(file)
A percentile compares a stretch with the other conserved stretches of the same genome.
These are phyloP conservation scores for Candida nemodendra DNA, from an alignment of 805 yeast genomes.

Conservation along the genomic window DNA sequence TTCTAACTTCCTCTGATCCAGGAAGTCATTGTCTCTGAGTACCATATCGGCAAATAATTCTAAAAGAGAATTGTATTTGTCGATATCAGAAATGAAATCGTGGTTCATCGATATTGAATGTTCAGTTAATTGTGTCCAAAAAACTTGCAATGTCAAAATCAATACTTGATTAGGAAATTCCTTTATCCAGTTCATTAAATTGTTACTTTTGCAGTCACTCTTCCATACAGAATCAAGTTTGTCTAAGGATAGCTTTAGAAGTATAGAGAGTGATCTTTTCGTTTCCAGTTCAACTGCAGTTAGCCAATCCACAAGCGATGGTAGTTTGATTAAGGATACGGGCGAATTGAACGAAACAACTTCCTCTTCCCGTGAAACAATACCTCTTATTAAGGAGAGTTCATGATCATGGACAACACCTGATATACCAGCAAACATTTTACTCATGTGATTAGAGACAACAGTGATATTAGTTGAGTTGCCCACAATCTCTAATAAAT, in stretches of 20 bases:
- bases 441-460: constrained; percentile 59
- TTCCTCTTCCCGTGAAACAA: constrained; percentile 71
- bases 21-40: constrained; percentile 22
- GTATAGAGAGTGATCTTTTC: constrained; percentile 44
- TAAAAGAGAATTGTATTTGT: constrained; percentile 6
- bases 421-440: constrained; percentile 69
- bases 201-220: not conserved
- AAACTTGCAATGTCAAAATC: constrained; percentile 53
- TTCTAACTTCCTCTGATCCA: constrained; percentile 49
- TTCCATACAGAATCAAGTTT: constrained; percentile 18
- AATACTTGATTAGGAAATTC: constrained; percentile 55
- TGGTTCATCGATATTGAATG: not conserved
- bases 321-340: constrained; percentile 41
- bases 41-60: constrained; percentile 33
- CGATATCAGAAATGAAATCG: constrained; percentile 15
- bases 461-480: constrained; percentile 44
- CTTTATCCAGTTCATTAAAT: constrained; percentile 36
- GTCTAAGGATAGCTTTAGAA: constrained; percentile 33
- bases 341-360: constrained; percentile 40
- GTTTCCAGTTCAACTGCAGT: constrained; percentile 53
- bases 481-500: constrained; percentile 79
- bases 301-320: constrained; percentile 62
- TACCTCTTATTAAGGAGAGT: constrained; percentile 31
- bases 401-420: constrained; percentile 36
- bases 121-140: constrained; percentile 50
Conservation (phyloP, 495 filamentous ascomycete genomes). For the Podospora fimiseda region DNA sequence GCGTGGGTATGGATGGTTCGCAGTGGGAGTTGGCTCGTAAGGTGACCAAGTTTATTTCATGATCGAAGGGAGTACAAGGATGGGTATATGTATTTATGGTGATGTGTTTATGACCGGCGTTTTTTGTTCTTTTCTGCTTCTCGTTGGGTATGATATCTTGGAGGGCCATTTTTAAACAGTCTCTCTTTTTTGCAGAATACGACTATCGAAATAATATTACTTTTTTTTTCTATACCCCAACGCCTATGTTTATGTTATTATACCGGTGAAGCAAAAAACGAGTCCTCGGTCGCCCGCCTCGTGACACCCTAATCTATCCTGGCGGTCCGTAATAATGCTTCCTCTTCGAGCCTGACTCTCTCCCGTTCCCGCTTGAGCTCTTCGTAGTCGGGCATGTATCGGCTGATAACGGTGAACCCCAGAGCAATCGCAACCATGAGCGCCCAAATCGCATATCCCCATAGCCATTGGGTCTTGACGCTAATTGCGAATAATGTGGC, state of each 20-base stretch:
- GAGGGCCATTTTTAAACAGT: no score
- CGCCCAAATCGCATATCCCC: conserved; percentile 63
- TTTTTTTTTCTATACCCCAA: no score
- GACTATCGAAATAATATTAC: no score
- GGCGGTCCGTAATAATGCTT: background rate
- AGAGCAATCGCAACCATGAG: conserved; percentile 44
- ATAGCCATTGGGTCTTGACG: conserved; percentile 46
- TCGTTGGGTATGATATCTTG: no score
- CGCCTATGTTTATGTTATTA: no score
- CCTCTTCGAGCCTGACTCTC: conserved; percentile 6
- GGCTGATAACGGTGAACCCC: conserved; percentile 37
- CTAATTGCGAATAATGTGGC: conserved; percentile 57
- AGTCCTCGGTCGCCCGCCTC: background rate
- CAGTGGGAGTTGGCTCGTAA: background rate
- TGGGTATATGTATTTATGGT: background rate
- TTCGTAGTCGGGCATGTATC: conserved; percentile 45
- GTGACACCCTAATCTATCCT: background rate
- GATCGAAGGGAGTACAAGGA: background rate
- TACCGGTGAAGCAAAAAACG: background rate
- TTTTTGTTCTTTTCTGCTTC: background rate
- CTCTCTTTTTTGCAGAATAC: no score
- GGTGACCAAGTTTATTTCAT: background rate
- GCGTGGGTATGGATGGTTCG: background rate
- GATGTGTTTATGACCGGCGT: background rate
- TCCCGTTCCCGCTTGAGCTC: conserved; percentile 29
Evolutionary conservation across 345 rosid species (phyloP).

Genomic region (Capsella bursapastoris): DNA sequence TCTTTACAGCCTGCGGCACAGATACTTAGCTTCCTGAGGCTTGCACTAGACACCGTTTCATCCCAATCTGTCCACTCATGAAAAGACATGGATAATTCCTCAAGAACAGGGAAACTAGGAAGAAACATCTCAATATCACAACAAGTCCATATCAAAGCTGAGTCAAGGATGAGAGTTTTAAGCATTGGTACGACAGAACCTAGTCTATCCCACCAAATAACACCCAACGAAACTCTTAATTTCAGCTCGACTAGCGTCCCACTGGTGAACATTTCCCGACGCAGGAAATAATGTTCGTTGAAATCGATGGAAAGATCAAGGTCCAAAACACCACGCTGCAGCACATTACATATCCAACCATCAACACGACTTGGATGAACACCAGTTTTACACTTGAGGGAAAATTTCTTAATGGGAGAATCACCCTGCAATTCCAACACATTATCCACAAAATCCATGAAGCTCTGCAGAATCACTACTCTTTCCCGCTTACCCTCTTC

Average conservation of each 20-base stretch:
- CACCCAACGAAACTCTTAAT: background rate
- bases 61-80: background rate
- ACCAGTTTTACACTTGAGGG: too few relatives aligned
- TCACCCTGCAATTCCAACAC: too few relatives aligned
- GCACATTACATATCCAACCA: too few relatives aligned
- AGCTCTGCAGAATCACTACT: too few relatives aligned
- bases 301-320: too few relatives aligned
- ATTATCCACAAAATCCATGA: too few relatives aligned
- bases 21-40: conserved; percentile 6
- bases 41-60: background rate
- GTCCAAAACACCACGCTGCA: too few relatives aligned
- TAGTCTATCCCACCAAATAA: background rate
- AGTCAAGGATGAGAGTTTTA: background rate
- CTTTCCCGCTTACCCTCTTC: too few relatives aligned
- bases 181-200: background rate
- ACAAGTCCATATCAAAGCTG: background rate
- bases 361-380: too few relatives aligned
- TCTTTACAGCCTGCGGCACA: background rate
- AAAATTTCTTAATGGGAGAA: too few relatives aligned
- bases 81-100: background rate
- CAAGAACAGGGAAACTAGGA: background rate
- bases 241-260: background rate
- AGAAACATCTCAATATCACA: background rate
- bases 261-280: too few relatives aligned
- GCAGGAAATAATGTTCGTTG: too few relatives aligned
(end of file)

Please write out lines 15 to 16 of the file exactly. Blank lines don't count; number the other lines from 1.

- TGGTTCATCGATATTGAATG: not conserved
- bases 321-340: constrained; percentile 41